Laser-cut Plywood Can Rack

On occasion I will do something practical:

Salmon can storage boxes
Salmon can storage boxes

It’s not that we needed a rack for those cans, but it did get a laugh from Mary and that’s what counts.

The magic URL encoding all the parameters to generate a rack, using a recent addition to the wonderful boxes.py collection:

https://www.festi.info/boxes.py/CanStorage?FingerJoint_angle=90.0&FingerJoint_style=rectangular&FingerJoint_surroundingspaces=0.0&FingerJoint_edge_width=1.0&FingerJoint_extra_length=0.0&FingerJoint_finger=2.0&FingerJoint_play=0.0&FingerJoint_space=2.0&FingerJoint_width=1.0&Stackable_angle=60&Stackable_height=2.0&Stackable_holedistance=1.0&Stackable_width=4.0&fillHoles_bar_length=50&fillHoles_fill_pattern=no+fill&fillHoles_hole_max_radius=15&fillHoles_hole_min_radius=5&fillHoles_hole_style=hexagon&fillHoles_max_random=1000&fillHoles_space_between_holes=10.0&fillHoles_space_to_border=15.0&top_edge=%C5%A0&bottom_edge=%C5%A1&canDiameter=80&canHight=115&canNum=6&chuteAngle=5.0&thickness=3.2&format=svg&tabs=0&debug=0&labels=0&labels=1&reference=0&inner_corners=loop&burn=0.04&render=0

In order from left to right, the three successive racks represent:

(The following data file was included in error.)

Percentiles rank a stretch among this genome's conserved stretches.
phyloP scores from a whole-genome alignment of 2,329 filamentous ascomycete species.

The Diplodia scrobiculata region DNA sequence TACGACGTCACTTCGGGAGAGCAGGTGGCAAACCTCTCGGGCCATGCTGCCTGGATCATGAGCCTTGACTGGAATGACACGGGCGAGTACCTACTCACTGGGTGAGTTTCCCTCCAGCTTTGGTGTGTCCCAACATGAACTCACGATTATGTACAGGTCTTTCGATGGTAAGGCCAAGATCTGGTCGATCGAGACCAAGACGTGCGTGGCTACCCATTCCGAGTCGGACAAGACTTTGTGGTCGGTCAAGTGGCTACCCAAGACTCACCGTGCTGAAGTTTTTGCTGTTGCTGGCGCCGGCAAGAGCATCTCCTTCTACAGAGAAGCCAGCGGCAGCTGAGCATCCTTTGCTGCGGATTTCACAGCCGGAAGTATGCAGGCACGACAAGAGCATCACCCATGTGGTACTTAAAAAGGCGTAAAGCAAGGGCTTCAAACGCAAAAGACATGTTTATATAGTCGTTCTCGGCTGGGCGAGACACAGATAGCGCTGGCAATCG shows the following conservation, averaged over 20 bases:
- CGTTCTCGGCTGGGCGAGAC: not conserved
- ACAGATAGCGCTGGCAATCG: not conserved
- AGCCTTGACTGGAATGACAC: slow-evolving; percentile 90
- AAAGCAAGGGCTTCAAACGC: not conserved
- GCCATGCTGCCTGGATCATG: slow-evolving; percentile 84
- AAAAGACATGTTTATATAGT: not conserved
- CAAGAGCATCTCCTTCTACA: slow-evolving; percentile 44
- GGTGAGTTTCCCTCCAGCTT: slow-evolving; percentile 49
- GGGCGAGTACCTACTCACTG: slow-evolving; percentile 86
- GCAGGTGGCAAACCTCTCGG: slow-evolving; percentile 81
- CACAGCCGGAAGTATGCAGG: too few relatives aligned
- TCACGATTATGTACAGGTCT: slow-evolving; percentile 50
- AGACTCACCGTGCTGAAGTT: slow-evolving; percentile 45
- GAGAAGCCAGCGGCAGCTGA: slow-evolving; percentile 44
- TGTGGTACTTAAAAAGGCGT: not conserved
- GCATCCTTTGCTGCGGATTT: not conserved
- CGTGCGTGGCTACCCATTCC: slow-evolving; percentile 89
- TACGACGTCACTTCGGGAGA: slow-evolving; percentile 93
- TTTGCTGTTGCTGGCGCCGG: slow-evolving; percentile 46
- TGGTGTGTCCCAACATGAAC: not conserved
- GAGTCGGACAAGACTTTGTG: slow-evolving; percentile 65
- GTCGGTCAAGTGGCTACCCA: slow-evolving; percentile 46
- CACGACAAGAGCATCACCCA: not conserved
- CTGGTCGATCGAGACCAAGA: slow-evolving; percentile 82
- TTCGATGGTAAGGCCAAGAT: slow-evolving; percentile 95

• A good laugh
  • Finding that a burn correction parameter of 0.04 produces a much better fit than 0.05.
  • Discovering that I must orient finger joints along the same axis to minimize small axis scale errors errors

The Burn Correction Factor encapsulates many physical effects and, much like 3D printing’s Extrusion Multiplier, must be determined empirically.

The axis scale error, however, took me by surprise.The X axis travels on the order of 0.2 mm more along 250 mm, about 0.08%, than the Y axis, even after my tedious calibration. I must do that calibration again, because, as Miss Clavel observed in a different context, Something Is Not Right.

And, yes, that tiny difference is enough to misalign the last few fingers with their holes, to the extent of requiring somewhat more than Gentle Persuasion with a plastic mallet.

11 thoughts on “Laser-cut Plywood Can Rack

  1. I assume the rack is the fancy kind that helps with stock rotation by having the top row drop down at the back.

    1. I wouldn’t have it any other way! There’s now a handwrittenscrawled tag saying “Use First!” on the leftmost rack.

      Turns out the cans are slightly conical and require alternate direction stacking for ahem successful operation. Details, details …

  2. I had completely forgotten about the canned salmon casseroles topped with tomato puree my mom used to make when I was a kid. Thanks for ruining my weekend ;)

    1. IMO canned salmon is the most revolting stuff in the kitchen. Mary puts it on her garden-salad-ish lunch, but we have reached an agreement about putting it in anything else.

  3. Julie makes fish cakes with canned salmon. She normally used bread crumbs (gluten free because allergies), but we dehydrated some of this year’s zucchini crop. The zucchini improves the taste, for various values of taste.

    Once a month, we get out the Foreman grill and a couple pieces of salmon from the restaurant supply stash. Makes up for the fish cakes.

    And yeah, the brand of salmon we use is different, but also the conical can. I’m sure there’s a reason, but I’n not sure I want to know. [grin]

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